We planted these peas last week and they are already shooting up giving our walkway a beautiful contrast of green against the new, rich soil. Who knew that soil could be so beautiful? I love to see the fresh soil with only the tops of something WE grew coming through. People always told me that peas and beans are easy to grow. It’s really one of those things that until you try you just don’t know. And yes, it’s very easy to do. But more than easy it’s been really relaxing, fun, and the excitement I’ve been sharing with my younger children has been awesome!

We just planted the carrots tonight and there is more planting coming. We don’t know what we are doing – but asking questions and trying new things is always a good thing. And if there is food at the end of this rainbow – mission accomplished. And if there isn’t? Mission accomplished too because I have tried something I’ve wanted to do with my kids for years. And if I didn’t have to replace all my soil – this would have been a very budget friendly Spring project! Super excited to figure out how to plant the tomatoes we’ve been germinating inside for months! My front room is starting to look like a grow-op! Stay tuned, I hear tomato planting for this region is supposed to be this weekend.  I’ve got some grass to remove and then some of these plants can go in . . I mean really, who needs a lawn when you can grow food?



State Of The World’s Mother’s 2013

This Mother’s Day I was searching for an article with deeper meaning to me personally. I’ve really gotten to that place in life that for my birthday, Mother’s Day, and celebrations for me – I feel nothing but blessed to have my healthy children surrounding me. So when Jeremy from Save The Children Canada shared with me some of the amazing work they do with the challenges facing mothers and newborns worldwide, I knew I wanted to share them with you. Each year, Save the Children release this index of the challenges facing mothers and newborns worldwide, from Canada to the Congo.  This review looks at key indicators such as maternal mortality, child mortality, educational attainment, political status of women and country economic strength to “rank” the best and worst places for mothers and babies.  This year, we also have a special focus on the first day of a baby’s life, highlighting  how the birth day represents the most dangerous day for mothers and newborns alike, especially in developing countries.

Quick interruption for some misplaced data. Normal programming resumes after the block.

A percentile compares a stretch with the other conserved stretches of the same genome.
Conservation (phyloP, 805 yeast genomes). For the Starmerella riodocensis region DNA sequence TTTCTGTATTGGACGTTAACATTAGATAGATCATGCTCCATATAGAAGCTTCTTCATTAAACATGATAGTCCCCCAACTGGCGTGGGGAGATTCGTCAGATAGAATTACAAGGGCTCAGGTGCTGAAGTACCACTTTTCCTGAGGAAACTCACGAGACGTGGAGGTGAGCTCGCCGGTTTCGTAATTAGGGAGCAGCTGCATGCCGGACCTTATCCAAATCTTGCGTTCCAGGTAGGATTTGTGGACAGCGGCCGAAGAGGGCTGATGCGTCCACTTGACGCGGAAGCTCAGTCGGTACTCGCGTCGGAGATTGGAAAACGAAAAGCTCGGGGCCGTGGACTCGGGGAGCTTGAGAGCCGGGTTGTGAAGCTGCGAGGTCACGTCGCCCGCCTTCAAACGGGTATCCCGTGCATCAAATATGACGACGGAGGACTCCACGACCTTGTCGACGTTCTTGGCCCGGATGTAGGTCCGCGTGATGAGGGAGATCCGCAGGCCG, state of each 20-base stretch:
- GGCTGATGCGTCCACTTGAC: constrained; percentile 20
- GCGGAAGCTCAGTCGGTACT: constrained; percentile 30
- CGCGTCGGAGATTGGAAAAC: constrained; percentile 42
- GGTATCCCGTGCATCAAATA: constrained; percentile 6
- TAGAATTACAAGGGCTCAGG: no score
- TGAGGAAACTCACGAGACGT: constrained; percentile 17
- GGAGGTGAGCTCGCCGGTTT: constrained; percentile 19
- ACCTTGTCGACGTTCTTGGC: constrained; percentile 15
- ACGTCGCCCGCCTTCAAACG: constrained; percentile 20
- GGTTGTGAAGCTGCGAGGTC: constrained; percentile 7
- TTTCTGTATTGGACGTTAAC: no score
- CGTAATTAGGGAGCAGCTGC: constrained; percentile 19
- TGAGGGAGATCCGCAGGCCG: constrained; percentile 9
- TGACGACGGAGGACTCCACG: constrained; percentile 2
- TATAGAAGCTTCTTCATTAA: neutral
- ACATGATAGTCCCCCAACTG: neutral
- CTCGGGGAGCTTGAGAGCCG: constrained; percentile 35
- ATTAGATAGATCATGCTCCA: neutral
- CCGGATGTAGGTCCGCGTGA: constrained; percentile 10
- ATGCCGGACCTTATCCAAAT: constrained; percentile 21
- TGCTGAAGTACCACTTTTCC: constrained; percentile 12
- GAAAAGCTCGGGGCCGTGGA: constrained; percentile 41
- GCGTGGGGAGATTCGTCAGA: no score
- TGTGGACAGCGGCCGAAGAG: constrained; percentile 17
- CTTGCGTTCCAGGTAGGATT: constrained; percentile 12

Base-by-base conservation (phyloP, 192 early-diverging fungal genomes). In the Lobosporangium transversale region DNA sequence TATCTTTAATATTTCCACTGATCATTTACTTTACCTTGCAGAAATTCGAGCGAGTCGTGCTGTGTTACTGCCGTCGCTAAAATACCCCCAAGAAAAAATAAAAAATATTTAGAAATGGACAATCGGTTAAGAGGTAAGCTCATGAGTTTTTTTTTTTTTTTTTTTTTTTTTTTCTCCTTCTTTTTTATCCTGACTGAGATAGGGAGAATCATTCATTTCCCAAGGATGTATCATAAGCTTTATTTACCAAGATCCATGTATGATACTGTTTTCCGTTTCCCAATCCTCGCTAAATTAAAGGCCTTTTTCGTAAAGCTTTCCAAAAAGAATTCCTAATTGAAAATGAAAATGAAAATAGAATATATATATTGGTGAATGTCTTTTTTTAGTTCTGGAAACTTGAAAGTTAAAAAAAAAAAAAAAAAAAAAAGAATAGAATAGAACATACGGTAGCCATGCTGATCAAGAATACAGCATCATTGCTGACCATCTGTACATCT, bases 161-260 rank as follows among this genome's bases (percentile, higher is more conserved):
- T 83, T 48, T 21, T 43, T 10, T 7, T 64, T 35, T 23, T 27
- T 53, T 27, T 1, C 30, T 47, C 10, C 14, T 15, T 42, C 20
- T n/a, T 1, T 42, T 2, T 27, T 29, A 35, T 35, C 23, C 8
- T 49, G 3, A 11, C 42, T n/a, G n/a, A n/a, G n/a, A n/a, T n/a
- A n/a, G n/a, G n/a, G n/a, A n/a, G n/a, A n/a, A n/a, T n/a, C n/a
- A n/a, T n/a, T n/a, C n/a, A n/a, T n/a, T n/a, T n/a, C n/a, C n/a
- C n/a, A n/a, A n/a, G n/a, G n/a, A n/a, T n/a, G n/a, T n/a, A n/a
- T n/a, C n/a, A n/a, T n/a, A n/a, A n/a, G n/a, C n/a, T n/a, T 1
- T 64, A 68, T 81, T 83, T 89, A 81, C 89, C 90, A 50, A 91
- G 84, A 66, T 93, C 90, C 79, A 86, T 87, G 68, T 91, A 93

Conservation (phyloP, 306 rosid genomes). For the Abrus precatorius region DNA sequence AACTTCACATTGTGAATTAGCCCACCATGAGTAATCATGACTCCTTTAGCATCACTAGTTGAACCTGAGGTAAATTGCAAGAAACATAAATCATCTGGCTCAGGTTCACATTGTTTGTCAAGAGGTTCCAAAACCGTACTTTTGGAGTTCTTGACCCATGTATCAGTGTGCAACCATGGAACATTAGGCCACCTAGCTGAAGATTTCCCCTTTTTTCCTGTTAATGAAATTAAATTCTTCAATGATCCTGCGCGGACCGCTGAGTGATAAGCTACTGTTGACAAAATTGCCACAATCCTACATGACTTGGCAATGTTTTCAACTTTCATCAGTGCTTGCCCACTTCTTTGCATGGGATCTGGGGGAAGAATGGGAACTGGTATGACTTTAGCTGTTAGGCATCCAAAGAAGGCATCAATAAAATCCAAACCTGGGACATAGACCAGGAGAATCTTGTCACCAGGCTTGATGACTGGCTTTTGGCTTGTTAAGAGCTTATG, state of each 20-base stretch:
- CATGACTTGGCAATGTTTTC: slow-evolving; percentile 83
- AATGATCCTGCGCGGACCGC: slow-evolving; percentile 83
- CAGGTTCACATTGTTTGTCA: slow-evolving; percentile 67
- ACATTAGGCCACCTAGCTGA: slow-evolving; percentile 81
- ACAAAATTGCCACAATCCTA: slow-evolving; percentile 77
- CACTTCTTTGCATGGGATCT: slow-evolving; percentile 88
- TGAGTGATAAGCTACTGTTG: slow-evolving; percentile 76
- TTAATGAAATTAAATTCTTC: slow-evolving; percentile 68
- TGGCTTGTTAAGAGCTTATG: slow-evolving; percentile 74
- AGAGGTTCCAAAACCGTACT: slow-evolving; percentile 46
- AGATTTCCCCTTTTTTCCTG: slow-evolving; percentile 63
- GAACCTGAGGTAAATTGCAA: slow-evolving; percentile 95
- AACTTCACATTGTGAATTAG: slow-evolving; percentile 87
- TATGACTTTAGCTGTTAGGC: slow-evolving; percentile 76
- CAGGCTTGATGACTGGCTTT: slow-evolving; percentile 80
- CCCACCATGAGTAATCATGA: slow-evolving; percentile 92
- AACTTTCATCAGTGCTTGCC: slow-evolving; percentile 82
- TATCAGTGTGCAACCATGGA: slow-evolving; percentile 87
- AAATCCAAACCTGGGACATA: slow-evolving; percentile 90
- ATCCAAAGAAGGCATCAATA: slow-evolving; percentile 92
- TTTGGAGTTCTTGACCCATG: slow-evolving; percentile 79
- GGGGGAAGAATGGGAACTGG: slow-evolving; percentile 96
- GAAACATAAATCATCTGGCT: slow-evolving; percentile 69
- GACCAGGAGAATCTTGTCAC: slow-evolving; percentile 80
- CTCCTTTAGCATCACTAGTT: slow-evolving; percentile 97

Thank you for sharing these beautiful Global mamas and their stories. Here are two and the difference Save The Children has brought to their lives.

Photo credit: Michael Tsegaye/Save the Children A mother with her newborn child at Dessie Referral Hospital in Afar region, Ethiopia.  Save the Children staff refer girls and women with health problems from rural Amhara to the hospital and assist them in their journey there.